Moral Injury, Betrayal and Retribution: Australian Veterans and the Role of Chaplains.
This paper presents additional qualitative results from Phase 1 of a larger study examining potentially morally injurious events/experiences (PMIE) and/or moral injury (MI) among Australian veterans (Hodgson et al. in J Relig Health 60(5):3061-3089, 2021). It makes specific reference to (1) betrayal and (2) retribution experienced or perpetrated by Australian military veterans during military conflicts and peacekeeping missions. During two veteran seminars conducted in Adelaide, South Australia, a total of 50 veterans were recruited, 10 of whom were willing to be interviewed and audio-recorded about their deployment experiences. Narrative data analysis of veteran transcripts indicated that all participants had engaged in or were exposed to a PMIE/MI of one kind or another, and all had experienced betrayal and/or witnessed or perpetrated retribution. Given the ethical, moral and spiritual issues involved, the role of chaplains in addressing moral injury for the benefit of veterans through the use of 'Pastoral Narrative Disclosure' (PND) is suggested-with a specific focus upon 'restoration' and 'ritual'. Additional research is recommended with regard to acts of betrayal and retribution among veterans, as well as the further development of PND to address PMIE/MI.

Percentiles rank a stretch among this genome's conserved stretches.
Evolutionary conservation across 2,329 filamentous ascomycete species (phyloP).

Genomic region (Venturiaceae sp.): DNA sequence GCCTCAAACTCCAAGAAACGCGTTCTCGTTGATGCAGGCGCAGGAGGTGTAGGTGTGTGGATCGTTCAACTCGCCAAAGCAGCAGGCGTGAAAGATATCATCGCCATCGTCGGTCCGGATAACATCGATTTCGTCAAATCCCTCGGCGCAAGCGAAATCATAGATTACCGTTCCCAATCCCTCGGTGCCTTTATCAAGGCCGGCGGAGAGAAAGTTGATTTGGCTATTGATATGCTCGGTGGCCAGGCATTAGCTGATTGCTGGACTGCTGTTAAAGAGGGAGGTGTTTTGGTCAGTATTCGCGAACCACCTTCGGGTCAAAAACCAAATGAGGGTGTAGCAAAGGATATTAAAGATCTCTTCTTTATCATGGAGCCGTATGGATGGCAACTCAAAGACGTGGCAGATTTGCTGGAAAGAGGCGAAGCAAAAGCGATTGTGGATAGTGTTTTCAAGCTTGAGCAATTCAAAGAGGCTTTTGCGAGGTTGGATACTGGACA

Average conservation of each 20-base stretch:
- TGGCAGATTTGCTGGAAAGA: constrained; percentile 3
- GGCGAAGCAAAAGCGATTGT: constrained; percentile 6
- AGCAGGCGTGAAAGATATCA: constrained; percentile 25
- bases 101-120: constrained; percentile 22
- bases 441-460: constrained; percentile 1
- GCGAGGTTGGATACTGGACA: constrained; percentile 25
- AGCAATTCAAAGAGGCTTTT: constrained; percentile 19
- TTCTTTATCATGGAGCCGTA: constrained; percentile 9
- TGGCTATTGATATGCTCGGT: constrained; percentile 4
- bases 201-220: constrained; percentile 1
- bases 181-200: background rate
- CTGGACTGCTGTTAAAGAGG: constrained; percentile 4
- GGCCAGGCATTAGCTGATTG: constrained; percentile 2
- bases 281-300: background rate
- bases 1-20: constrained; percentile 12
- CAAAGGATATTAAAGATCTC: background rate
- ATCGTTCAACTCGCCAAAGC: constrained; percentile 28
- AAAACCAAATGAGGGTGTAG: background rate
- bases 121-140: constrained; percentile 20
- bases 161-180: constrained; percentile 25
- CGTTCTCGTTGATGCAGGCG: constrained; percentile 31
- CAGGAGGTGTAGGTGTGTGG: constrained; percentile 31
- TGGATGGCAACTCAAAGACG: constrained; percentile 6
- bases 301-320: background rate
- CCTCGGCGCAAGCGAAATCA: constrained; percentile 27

Hodgson, TJ; Carey, LB; Koenig, HG
Volume / Issue
Start / End Page
Electronic International Standard Serial Number (EISSN)
Digital Object Identifier (DOI)